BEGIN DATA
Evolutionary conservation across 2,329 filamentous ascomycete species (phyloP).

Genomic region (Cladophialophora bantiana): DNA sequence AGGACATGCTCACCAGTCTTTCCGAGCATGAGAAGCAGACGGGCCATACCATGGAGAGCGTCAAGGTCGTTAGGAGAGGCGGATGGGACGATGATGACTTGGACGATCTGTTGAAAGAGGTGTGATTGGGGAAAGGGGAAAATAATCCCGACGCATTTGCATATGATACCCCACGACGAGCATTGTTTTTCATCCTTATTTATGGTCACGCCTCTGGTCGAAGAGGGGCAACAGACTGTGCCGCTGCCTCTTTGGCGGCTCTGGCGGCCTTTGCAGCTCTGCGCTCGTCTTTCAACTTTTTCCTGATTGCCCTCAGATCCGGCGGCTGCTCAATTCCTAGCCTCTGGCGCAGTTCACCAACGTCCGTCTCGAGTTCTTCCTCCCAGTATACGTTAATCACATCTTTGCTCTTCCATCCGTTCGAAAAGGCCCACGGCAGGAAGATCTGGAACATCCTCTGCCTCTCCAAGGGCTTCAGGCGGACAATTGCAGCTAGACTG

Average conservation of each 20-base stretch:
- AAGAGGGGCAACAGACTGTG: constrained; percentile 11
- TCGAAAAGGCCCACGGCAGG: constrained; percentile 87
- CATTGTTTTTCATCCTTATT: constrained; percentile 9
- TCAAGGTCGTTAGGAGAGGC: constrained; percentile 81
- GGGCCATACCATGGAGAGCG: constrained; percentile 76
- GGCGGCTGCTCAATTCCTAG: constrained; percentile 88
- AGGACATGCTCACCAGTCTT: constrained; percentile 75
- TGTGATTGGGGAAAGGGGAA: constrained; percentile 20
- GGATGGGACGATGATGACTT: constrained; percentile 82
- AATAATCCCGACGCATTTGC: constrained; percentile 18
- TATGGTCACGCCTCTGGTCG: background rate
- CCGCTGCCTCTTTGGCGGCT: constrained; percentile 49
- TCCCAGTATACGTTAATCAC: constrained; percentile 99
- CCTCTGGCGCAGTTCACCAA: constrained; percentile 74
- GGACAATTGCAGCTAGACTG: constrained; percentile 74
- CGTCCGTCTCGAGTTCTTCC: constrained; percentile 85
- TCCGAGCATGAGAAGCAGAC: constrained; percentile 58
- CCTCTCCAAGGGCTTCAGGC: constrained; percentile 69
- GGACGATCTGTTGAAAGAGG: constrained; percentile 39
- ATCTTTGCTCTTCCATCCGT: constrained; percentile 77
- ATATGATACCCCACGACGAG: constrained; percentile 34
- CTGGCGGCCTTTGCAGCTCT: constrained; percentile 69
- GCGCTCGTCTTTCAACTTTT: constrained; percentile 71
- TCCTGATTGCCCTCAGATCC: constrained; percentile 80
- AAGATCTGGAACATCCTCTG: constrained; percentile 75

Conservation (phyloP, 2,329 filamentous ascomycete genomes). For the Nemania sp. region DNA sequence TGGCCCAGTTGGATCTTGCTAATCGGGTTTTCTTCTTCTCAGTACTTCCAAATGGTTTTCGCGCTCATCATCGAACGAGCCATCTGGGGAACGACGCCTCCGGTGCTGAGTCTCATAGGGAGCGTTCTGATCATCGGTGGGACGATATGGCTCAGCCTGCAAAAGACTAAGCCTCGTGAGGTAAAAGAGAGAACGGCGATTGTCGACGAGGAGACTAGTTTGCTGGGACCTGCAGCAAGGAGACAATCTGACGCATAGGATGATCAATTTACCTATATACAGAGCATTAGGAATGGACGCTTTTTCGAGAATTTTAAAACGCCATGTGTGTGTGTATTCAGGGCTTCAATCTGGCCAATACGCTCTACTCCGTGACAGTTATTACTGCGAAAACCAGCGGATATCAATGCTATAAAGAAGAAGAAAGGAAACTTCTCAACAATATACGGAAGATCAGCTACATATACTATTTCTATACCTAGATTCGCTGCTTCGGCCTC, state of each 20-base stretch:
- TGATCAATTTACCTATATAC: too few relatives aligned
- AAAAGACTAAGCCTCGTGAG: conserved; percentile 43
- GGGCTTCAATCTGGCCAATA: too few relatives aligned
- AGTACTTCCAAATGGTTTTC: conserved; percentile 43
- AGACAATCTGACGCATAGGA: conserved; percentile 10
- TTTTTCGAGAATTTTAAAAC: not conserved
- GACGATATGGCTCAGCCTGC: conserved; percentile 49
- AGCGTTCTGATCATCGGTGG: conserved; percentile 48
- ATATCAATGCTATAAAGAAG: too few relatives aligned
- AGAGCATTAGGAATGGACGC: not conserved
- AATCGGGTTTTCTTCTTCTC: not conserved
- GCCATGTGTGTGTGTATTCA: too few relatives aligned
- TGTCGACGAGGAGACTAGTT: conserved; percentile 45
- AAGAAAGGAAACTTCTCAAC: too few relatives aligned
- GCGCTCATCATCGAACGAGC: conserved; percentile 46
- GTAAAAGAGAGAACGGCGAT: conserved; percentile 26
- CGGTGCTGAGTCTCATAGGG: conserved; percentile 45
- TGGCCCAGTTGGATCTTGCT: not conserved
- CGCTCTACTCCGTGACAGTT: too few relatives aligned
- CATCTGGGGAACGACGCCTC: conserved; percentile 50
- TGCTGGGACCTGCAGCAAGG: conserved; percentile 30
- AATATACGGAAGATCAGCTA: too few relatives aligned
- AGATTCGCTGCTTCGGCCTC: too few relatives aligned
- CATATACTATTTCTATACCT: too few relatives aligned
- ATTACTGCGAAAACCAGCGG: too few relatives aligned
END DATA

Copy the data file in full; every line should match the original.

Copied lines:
Evolutionary conservation across 2,329 filamentous ascomycete species (phyloP).

Genomic region (Cladophialophora bantiana): DNA sequence AGGACATGCTCACCAGTCTTTCCGAGCATGAGAAGCAGACGGGCCATACCATGGAGAGCGTCAAGGTCGTTAGGAGAGGCGGATGGGACGATGATGACTTGGACGATCTGTTGAAAGAGGTGTGATTGGGGAAAGGGGAAAATAATCCCGACGCATTTGCATATGATACCCCACGACGAGCATTGTTTTTCATCCTTATTTATGGTCACGCCTCTGGTCGAAGAGGGGCAACAGACTGTGCCGCTGCCTCTTTGGCGGCTCTGGCGGCCTTTGCAGCTCTGCGCTCGTCTTTCAACTTTTTCCTGATTGCCCTCAGATCCGGCGGCTGCTCAATTCCTAGCCTCTGGCGCAGTTCACCAACGTCCGTCTCGAGTTCTTCCTCCCAGTATACGTTAATCACATCTTTGCTCTTCCATCCGTTCGAAAAGGCCCACGGCAGGAAGATCTGGAACATCCTCTGCCTCTCCAAGGGCTTCAGGCGGACAATTGCAGCTAGACTG

Average conservation of each 20-base stretch:
- AAGAGGGGCAACAGACTGTG: constrained; percentile 11
- TCGAAAAGGCCCACGGCAGG: constrained; percentile 87
- CATTGTTTTTCATCCTTATT: constrained; percentile 9
- TCAAGGTCGTTAGGAGAGGC: constrained; percentile 81
- GGGCCATACCATGGAGAGCG: constrained; percentile 76
- GGCGGCTGCTCAATTCCTAG: constrained; percentile 88
- AGGACATGCTCACCAGTCTT: constrained; percentile 75
- TGTGATTGGGGAAAGGGGAA: constrained; percentile 20
- GGATGGGACGATGATGACTT: constrained; percentile 82
- AATAATCCCGACGCATTTGC: constrained; percentile 18
- TATGGTCACGCCTCTGGTCG: background rate
- CCGCTGCCTCTTTGGCGGCT: constrained; percentile 49
- TCCCAGTATACGTTAATCAC: constrained; percentile 99
- CCTCTGGCGCAGTTCACCAA: constrained; percentile 74
- GGACAATTGCAGCTAGACTG: constrained; percentile 74
- CGTCCGTCTCGAGTTCTTCC: constrained; percentile 85
- TCCGAGCATGAGAAGCAGAC: constrained; percentile 58
- CCTCTCCAAGGGCTTCAGGC: constrained; percentile 69
- GGACGATCTGTTGAAAGAGG: constrained; percentile 39
- ATCTTTGCTCTTCCATCCGT: constrained; percentile 77
- ATATGATACCCCACGACGAG: constrained; percentile 34
- CTGGCGGCCTTTGCAGCTCT: constrained; percentile 69
- GCGCTCGTCTTTCAACTTTT: constrained; percentile 71
- TCCTGATTGCCCTCAGATCC: constrained; percentile 80
- AAGATCTGGAACATCCTCTG: constrained; percentile 75

Conservation (phyloP, 2,329 filamentous ascomycete genomes). For the Nemania sp. region DNA sequence TGGCCCAGTTGGATCTTGCTAATCGGGTTTTCTTCTTCTCAGTACTTCCAAATGGTTTTCGCGCTCATCATCGAACGAGCCATCTGGGGAACGACGCCTCCGGTGCTGAGTCTCATAGGGAGCGTTCTGATCATCGGTGGGACGATATGGCTCAGCCTGCAAAAGACTAAGCCTCGTGAGGTAAAAGAGAGAACGGCGATTGTCGACGAGGAGACTAGTTTGCTGGGACCTGCAGCAAGGAGACAATCTGACGCATAGGATGATCAATTTACCTATATACAGAGCATTAGGAATGGACGCTTTTTCGAGAATTTTAAAACGCCATGTGTGTGTGTATTCAGGGCTTCAATCTGGCCAATACGCTCTACTCCGTGACAGTTATTACTGCGAAAACCAGCGGATATCAATGCTATAAAGAAGAAGAAAGGAAACTTCTCAACAATATACGGAAGATCAGCTACATATACTATTTCTATACCTAGATTCGCTGCTTCGGCCTC, state of each 20-base stretch:
- TGATCAATTTACCTATATAC: too few relatives aligned
- AAAAGACTAAGCCTCGTGAG: conserved; percentile 43
- GGGCTTCAATCTGGCCAATA: too few relatives aligned
- AGTACTTCCAAATGGTTTTC: conserved; percentile 43
- AGACAATCTGACGCATAGGA: conserved; percentile 10
- TTTTTCGAGAATTTTAAAAC: not conserved
- GACGATATGGCTCAGCCTGC: conserved; percentile 49
- AGCGTTCTGATCATCGGTGG: conserved; percentile 48
- ATATCAATGCTATAAAGAAG: too few relatives aligned
- AGAGCATTAGGAATGGACGC: not conserved
- AATCGGGTTTTCTTCTTCTC: not conserved
- GCCATGTGTGTGTGTATTCA: too few relatives aligned
- TGTCGACGAGGAGACTAGTT: conserved; percentile 45
- AAGAAAGGAAACTTCTCAAC: too few relatives aligned
- GCGCTCATCATCGAACGAGC: conserved; percentile 46
- GTAAAAGAGAGAACGGCGAT: conserved; percentile 26
- CGGTGCTGAGTCTCATAGGG: conserved; percentile 45
- TGGCCCAGTTGGATCTTGCT: not conserved
- CGCTCTACTCCGTGACAGTT: too few relatives aligned
- CATCTGGGGAACGACGCCTC: conserved; percentile 50
- TGCTGGGACCTGCAGCAAGG: conserved; percentile 30
- AATATACGGAAGATCAGCTA: too few relatives aligned
- AGATTCGCTGCTTCGGCCTC: too few relatives aligned
- CATATACTATTTCTATACCT: too few relatives aligned
- ATTACTGCGAAAACCAGCGG: too few relatives aligned